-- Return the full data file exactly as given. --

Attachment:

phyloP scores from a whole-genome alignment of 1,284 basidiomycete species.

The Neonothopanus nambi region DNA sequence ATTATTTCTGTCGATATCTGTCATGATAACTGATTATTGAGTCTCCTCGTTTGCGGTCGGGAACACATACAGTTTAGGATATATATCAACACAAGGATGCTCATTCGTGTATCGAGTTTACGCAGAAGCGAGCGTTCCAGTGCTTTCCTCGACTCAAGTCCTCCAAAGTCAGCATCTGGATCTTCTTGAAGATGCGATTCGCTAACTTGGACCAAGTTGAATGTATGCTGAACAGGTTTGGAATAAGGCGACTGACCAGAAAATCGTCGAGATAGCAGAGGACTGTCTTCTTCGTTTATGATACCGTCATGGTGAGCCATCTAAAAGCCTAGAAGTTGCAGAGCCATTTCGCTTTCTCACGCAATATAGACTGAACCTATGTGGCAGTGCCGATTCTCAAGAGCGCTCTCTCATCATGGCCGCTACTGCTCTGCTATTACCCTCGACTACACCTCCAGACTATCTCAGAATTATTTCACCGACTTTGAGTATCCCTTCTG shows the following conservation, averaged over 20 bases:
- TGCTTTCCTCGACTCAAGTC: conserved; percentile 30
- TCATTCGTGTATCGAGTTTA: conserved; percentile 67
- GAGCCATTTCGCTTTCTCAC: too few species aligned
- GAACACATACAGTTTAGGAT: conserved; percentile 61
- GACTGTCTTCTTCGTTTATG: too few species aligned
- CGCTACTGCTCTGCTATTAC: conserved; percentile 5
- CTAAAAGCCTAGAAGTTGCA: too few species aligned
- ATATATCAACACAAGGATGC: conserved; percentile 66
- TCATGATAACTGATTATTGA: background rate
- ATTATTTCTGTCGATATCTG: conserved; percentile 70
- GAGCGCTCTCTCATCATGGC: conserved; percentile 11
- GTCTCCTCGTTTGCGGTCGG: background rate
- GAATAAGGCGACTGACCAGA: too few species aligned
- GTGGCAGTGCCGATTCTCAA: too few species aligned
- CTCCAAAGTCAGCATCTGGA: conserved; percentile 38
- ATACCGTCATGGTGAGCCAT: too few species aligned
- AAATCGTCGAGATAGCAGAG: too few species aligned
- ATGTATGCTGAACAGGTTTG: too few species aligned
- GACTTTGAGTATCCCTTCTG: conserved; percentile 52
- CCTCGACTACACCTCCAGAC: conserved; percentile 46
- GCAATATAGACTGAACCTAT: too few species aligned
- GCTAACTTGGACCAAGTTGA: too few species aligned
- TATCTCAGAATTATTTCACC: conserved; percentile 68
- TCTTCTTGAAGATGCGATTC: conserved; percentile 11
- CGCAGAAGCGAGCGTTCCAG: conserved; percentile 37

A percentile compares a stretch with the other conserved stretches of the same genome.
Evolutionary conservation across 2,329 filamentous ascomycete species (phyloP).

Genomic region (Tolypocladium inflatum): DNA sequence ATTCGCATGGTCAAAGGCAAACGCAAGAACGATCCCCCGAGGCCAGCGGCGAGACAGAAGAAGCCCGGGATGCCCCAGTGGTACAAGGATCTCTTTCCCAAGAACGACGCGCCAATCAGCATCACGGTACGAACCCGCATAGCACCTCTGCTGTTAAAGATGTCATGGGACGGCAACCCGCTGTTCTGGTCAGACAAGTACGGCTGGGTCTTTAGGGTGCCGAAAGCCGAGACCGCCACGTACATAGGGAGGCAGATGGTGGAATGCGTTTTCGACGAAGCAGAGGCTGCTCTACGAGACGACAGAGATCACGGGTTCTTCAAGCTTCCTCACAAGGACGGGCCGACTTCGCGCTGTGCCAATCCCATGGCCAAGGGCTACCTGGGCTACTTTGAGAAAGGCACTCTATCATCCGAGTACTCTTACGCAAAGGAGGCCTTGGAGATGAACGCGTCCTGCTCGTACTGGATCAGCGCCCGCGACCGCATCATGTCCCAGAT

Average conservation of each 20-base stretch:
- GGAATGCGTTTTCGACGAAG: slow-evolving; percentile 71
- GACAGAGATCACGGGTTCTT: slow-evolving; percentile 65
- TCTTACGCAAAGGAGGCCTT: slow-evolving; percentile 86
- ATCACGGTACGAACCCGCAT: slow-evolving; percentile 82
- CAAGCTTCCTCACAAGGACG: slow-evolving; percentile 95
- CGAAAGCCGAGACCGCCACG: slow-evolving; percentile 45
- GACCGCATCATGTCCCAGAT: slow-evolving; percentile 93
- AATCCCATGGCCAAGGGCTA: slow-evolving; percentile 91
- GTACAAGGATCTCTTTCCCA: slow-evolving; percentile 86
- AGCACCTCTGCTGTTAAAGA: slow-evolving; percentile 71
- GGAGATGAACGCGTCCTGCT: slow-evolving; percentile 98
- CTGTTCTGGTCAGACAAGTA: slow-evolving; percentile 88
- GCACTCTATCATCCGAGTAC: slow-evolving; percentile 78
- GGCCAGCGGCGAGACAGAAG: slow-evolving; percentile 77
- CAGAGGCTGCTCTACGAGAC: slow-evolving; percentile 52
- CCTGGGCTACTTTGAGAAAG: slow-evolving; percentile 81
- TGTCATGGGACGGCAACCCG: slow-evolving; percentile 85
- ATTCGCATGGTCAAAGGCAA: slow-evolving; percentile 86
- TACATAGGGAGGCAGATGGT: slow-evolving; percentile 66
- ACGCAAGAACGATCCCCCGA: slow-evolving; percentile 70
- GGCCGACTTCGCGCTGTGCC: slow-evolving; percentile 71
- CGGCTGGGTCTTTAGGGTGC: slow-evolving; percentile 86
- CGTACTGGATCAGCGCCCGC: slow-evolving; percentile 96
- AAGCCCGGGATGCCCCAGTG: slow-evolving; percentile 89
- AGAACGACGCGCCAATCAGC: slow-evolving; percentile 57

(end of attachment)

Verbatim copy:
phyloP scores from a whole-genome alignment of 1,284 basidiomycete species.

The Neonothopanus nambi region DNA sequence ATTATTTCTGTCGATATCTGTCATGATAACTGATTATTGAGTCTCCTCGTTTGCGGTCGGGAACACATACAGTTTAGGATATATATCAACACAAGGATGCTCATTCGTGTATCGAGTTTACGCAGAAGCGAGCGTTCCAGTGCTTTCCTCGACTCAAGTCCTCCAAAGTCAGCATCTGGATCTTCTTGAAGATGCGATTCGCTAACTTGGACCAAGTTGAATGTATGCTGAACAGGTTTGGAATAAGGCGACTGACCAGAAAATCGTCGAGATAGCAGAGGACTGTCTTCTTCGTTTATGATACCGTCATGGTGAGCCATCTAAAAGCCTAGAAGTTGCAGAGCCATTTCGCTTTCTCACGCAATATAGACTGAACCTATGTGGCAGTGCCGATTCTCAAGAGCGCTCTCTCATCATGGCCGCTACTGCTCTGCTATTACCCTCGACTACACCTCCAGACTATCTCAGAATTATTTCACCGACTTTGAGTATCCCTTCTG shows the following conservation, averaged over 20 bases:
- TGCTTTCCTCGACTCAAGTC: conserved; percentile 30
- TCATTCGTGTATCGAGTTTA: conserved; percentile 67
- GAGCCATTTCGCTTTCTCAC: too few species aligned
- GAACACATACAGTTTAGGAT: conserved; percentile 61
- GACTGTCTTCTTCGTTTATG: too few species aligned
- CGCTACTGCTCTGCTATTAC: conserved; percentile 5
- CTAAAAGCCTAGAAGTTGCA: too few species aligned
- ATATATCAACACAAGGATGC: conserved; percentile 66
- TCATGATAACTGATTATTGA: background rate
- ATTATTTCTGTCGATATCTG: conserved; percentile 70
- GAGCGCTCTCTCATCATGGC: conserved; percentile 11
- GTCTCCTCGTTTGCGGTCGG: background rate
- GAATAAGGCGACTGACCAGA: too few species aligned
- GTGGCAGTGCCGATTCTCAA: too few species aligned
- CTCCAAAGTCAGCATCTGGA: conserved; percentile 38
- ATACCGTCATGGTGAGCCAT: too few species aligned
- AAATCGTCGAGATAGCAGAG: too few species aligned
- ATGTATGCTGAACAGGTTTG: too few species aligned
- GACTTTGAGTATCCCTTCTG: conserved; percentile 52
- CCTCGACTACACCTCCAGAC: conserved; percentile 46
- GCAATATAGACTGAACCTAT: too few species aligned
- GCTAACTTGGACCAAGTTGA: too few species aligned
- TATCTCAGAATTATTTCACC: conserved; percentile 68
- TCTTCTTGAAGATGCGATTC: conserved; percentile 11
- CGCAGAAGCGAGCGTTCCAG: conserved; percentile 37

A percentile compares a stretch with the other conserved stretches of the same genome.
Evolutionary conservation across 2,329 filamentous ascomycete species (phyloP).

Genomic region (Tolypocladium inflatum): DNA sequence ATTCGCATGGTCAAAGGCAAACGCAAGAACGATCCCCCGAGGCCAGCGGCGAGACAGAAGAAGCCCGGGATGCCCCAGTGGTACAAGGATCTCTTTCCCAAGAACGACGCGCCAATCAGCATCACGGTACGAACCCGCATAGCACCTCTGCTGTTAAAGATGTCATGGGACGGCAACCCGCTGTTCTGGTCAGACAAGTACGGCTGGGTCTTTAGGGTGCCGAAAGCCGAGACCGCCACGTACATAGGGAGGCAGATGGTGGAATGCGTTTTCGACGAAGCAGAGGCTGCTCTACGAGACGACAGAGATCACGGGTTCTTCAAGCTTCCTCACAAGGACGGGCCGACTTCGCGCTGTGCCAATCCCATGGCCAAGGGCTACCTGGGCTACTTTGAGAAAGGCACTCTATCATCCGAGTACTCTTACGCAAAGGAGGCCTTGGAGATGAACGCGTCCTGCTCGTACTGGATCAGCGCCCGCGACCGCATCATGTCCCAGAT

Average conservation of each 20-base stretch:
- GGAATGCGTTTTCGACGAAG: slow-evolving; percentile 71
- GACAGAGATCACGGGTTCTT: slow-evolving; percentile 65
- TCTTACGCAAAGGAGGCCTT: slow-evolving; percentile 86
- ATCACGGTACGAACCCGCAT: slow-evolving; percentile 82
- CAAGCTTCCTCACAAGGACG: slow-evolving; percentile 95
- CGAAAGCCGAGACCGCCACG: slow-evolving; percentile 45
- GACCGCATCATGTCCCAGAT: slow-evolving; percentile 93
- AATCCCATGGCCAAGGGCTA: slow-evolving; percentile 91
- GTACAAGGATCTCTTTCCCA: slow-evolving; percentile 86
- AGCACCTCTGCTGTTAAAGA: slow-evolving; percentile 71
- GGAGATGAACGCGTCCTGCT: slow-evolving; percentile 98
- CTGTTCTGGTCAGACAAGTA: slow-evolving; percentile 88
- GCACTCTATCATCCGAGTAC: slow-evolving; percentile 78
- GGCCAGCGGCGAGACAGAAG: slow-evolving; percentile 77
- CAGAGGCTGCTCTACGAGAC: slow-evolving; percentile 52
- CCTGGGCTACTTTGAGAAAG: slow-evolving; percentile 81
- TGTCATGGGACGGCAACCCG: slow-evolving; percentile 85
- ATTCGCATGGTCAAAGGCAA: slow-evolving; percentile 86
- TACATAGGGAGGCAGATGGT: slow-evolving; percentile 66
- ACGCAAGAACGATCCCCCGA: slow-evolving; percentile 70
- GGCCGACTTCGCGCTGTGCC: slow-evolving; percentile 71
- CGGCTGGGTCTTTAGGGTGC: slow-evolving; percentile 86
- CGTACTGGATCAGCGCCCGC: slow-evolving; percentile 96
- AAGCCCGGGATGCCCCAGTG: slow-evolving; percentile 89
- AGAACGACGCGCCAATCAGC: slow-evolving; percentile 57